Goody-two shoes, geek, dork, I’ve heard them all. They never bothered me. I float through life on pure ambition for the future. I know exactly where I’m headed and how I want to get there, so it’s easy to turn down the volume of the world.
Now though, now, I don’t hear those names anymore. No one even talks to me. They throw me looks of pity and sympathy, like they really know what I’ve been through. They could never understand, and I don’t want them to. And as that one group of brats makes a circle around me in this dream, closing in for a group hug, I have a flashback:
I’m in the passenger seat hugging my sleeping bag to my chest. I had a stomach ache at my friends house, and Asher picked me up. The radio is on and a song that I don’t know hums. Asher taps to the beat with his pointer finger on the steering wheel.
“I’m sorry.” I say, my voice barely above a whisper.
“There’s nothing to be sorry for.” He turns to me and smiles. Even in the dark car, his smile lights up the entire space.
“I shouldn’t have made you drop your date.”
He shakes his head and takes my left hand in his. “You’re my number one Lex. I’ll do anything for you.”
And I know he will. He does way too much for me, and I always feel guilty. He turns down hanging with his friends all the time, just to spend time with his little sister. Most siblings can’t stand to even be in the same room together without fighting. Or they’re always talking about how much they hate one another. But it’s different with me and Asher. He'd risk his life for me without a second thought.
He drives in silence until we make it to a stop sign. The announcer on the radio asking for the 11th caller fills the quiet. Then rotating red and blue lights and a police siren overpower the noise.
I freeze and try to remember everything I’ve been taught: Hands on the dashboard. No sudden movements. Only talk when spoken to. Be respectful. Don’t. Reach. For. Anything.
Asher puts his hands on the dashboard calmly, and I follow suit, except my hands are shaking.
An aggressive knock at the window rattles me. Asher slowly brings his finger to the button that lowers the window. I glance and see that he’s trembling too.
“License and registration.” The officer shines a flashlight at Asher’s face, and then mine. His voice sends a chill down my spine. It can’t end how it usually does. It can’t. It won’t.
“They’re in my wallet, in my right pocket. I'm going to reach for them slowly with my left hand.” I can tell Asher’s trying to stay calm for me, but I can also hear the fear in his voice.
“Who’s she?” The cop points the flashlight at my face again and I flinch.
“My sister.” He answers way quicker than he needs to. He’s getting nervous.
“Why you answer like that?” There’s a country twang in his voice.
“No reason sir. Here’s my license and registration.” He speaks like he’s saying one word.
I jump as someone knocks at my window. “Roll down the window.”
“Step out of the vehicle.” I don’t like the way this is going.
He gets out calmly as the officer pats him down. The other cop is still at my window. “Open the door.”
“Stay away from my sister.” I try to tell Asher to shut up through nonverbal communication, but he’s scared. So am I.
I reach for the door, but the cop yanks it open and I tumble out of the car. “Lex!”
I try to tell him to stay back, that I’m okay, he doesn’t need to save me this time. But I know he wouldn’t listen. I stand up slowly, leaving some skin on the cold road.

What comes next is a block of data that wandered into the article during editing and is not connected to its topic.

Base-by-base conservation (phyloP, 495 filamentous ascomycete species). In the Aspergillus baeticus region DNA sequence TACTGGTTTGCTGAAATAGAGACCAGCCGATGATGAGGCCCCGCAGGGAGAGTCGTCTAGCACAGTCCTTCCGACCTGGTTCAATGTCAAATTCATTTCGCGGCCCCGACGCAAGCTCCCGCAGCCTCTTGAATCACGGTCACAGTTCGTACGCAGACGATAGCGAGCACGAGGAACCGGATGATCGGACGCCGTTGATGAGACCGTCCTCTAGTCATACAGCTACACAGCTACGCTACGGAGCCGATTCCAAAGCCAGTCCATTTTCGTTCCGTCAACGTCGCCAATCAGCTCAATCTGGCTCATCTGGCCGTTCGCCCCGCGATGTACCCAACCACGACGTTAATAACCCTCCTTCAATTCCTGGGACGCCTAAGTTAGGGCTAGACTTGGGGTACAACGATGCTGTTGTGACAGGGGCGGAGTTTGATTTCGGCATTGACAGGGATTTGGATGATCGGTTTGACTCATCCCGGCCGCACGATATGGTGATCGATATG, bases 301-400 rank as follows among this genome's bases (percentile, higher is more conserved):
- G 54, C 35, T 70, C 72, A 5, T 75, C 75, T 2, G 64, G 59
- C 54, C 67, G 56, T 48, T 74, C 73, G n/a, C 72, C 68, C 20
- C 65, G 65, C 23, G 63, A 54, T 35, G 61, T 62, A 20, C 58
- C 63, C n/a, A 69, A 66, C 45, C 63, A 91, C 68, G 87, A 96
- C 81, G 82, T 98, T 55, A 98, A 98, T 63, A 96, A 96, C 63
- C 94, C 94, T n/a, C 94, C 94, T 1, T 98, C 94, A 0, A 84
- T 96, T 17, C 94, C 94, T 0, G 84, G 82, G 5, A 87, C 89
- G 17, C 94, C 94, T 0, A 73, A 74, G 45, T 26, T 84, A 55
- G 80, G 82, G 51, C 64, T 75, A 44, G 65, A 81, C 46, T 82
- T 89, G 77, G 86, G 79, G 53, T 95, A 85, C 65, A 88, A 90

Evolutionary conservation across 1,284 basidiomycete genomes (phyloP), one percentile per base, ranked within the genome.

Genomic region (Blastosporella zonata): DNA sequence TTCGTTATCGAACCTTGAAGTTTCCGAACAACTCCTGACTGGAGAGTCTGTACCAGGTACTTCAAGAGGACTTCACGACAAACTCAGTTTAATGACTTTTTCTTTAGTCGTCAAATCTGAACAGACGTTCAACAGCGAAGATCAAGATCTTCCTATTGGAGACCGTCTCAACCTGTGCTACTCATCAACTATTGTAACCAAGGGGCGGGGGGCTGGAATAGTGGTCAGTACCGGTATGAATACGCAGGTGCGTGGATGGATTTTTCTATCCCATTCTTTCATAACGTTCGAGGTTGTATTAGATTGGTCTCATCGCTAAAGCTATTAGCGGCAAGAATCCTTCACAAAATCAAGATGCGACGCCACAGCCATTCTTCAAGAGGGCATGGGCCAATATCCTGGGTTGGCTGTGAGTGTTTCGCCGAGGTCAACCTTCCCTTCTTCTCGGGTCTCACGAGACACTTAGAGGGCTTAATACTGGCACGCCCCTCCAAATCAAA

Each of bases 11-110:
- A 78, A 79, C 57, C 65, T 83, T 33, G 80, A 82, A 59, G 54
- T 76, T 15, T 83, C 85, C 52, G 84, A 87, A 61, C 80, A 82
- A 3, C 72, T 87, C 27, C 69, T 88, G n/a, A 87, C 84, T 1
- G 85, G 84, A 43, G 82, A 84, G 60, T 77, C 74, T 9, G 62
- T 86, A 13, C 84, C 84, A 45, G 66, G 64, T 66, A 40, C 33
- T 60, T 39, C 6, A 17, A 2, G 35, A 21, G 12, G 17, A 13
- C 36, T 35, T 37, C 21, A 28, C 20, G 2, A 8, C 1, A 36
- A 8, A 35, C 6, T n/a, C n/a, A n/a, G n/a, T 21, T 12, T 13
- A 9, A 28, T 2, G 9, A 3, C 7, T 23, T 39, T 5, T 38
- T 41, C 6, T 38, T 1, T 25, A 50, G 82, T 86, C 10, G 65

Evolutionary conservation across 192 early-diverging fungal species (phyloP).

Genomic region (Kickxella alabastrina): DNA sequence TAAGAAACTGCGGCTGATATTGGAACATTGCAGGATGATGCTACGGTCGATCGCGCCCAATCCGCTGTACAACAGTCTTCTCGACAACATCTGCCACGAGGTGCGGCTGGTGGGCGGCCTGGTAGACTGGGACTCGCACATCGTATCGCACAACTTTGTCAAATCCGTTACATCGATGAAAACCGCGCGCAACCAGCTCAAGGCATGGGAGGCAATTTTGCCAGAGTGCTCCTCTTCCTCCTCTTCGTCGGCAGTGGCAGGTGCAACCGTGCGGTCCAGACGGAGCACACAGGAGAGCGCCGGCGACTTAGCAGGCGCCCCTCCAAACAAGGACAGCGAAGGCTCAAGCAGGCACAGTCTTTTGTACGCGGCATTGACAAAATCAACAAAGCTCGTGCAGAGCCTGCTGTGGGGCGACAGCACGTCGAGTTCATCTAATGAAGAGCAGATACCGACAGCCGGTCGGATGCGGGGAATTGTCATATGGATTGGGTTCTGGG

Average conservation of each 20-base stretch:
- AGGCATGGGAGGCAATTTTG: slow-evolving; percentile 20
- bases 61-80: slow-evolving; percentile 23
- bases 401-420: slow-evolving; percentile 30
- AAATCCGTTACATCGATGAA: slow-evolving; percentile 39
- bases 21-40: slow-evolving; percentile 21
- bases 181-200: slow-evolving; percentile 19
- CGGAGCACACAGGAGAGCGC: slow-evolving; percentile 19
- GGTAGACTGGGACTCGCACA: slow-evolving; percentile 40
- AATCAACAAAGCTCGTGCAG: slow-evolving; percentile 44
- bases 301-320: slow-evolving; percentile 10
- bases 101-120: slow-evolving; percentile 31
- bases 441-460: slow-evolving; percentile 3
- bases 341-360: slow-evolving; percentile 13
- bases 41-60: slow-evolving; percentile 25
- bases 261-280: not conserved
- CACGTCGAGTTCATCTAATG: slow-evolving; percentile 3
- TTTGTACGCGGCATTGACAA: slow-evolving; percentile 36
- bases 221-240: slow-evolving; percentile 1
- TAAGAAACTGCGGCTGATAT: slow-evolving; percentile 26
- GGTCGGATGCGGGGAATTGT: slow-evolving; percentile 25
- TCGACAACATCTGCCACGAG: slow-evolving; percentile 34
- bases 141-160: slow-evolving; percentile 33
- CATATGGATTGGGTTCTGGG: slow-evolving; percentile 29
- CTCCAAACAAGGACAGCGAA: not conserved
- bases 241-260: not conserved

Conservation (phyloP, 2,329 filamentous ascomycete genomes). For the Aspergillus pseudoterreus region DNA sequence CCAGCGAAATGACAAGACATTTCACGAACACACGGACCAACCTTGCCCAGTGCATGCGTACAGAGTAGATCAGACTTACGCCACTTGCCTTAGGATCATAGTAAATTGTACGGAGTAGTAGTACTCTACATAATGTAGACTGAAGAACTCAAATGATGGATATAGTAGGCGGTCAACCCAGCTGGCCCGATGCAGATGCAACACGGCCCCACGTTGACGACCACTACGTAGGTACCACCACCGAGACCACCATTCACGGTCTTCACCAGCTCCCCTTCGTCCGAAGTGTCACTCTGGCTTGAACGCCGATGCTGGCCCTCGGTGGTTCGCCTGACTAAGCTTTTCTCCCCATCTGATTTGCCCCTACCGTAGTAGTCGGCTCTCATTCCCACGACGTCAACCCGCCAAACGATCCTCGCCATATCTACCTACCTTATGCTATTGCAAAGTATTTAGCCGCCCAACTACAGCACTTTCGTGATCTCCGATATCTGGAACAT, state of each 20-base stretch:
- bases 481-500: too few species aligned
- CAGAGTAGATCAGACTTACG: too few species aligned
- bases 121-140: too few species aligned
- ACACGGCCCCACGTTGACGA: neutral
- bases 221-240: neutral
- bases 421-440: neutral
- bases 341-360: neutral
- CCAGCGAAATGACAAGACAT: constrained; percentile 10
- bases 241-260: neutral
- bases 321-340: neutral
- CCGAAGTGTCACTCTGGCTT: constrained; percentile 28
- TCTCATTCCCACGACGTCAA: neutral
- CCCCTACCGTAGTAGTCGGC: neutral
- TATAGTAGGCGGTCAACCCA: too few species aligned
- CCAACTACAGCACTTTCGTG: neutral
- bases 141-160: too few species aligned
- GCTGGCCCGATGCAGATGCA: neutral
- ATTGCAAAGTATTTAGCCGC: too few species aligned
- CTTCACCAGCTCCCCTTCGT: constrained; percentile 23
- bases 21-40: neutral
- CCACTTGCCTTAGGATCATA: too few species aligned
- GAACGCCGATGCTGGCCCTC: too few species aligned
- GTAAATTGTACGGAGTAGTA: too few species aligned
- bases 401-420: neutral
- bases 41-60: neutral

The other officer disappears, and my heart sinks as the air is pierced with an electrifying sound. I watch as Asher’s body ripples, a bullet the center of the wave. His figure hits the car with a tragic thump. The 11th caller on the radio screams in joy as she’s told her prize. My cry tangles with hers. Before I know it, I’m next to him, holding his head in my lap, ignoring all the threats the cops are making. Asher looks up at me, and smiles. ‘I love you angel.’ And then he went away, to go dance with the angels.
People ask what silence sounds like, or what death feels like. I want to know why death chose not to be silent that night. Why did it choose my brother? My soul mate. My friend. The person I couldn’t go a day without seeing. Now I can’t go a day without crying. Why did it decide he was good enough? Why couldn’t it have been me? Each question I ask is equivalent to the number of tears that soak my pillow, tonight, and each night. Most likely for an eternity.
When I was younger, I wrote stories. Whenever I was feeling a strong emotion; happy, sad, angry. Asher told me to never stop writing. To never stop speaking. To always know what is right. Nothing about this situation is right. I want him to knock on my door and tell me to turn down my stupid music. I want him to steal a spoonful of my cereal just to annoy me before school. I want him to write ‘hi’ in the corner of the paper I’m working on. I want him to throw a pillow at me when I’m having a sleepover with my friends. I want him. I don’t want to write anything anymore, because no amount of words, or syllables, or paragraphs, will begin to explain how much he meant to me. How much I loved him. How much I needed him.
There were protests, there were riots, there were hashtags, there was no justice. No justice? No peace. No justice? No Asher. Justice? Peace. Justice? No Asher. Every outcome is the same.
So I sit here, reliving the nightmare that’s haunted me forever and a day. I look over at my desk, and imagine him reading something over my shoulder. Asher said writing was my weapon. My superpower. But as I pull the covers back over my head and cry into my pillow, I know that I don’t have any more power. He was my power, and now he’s not here. Without him, I’m powerless.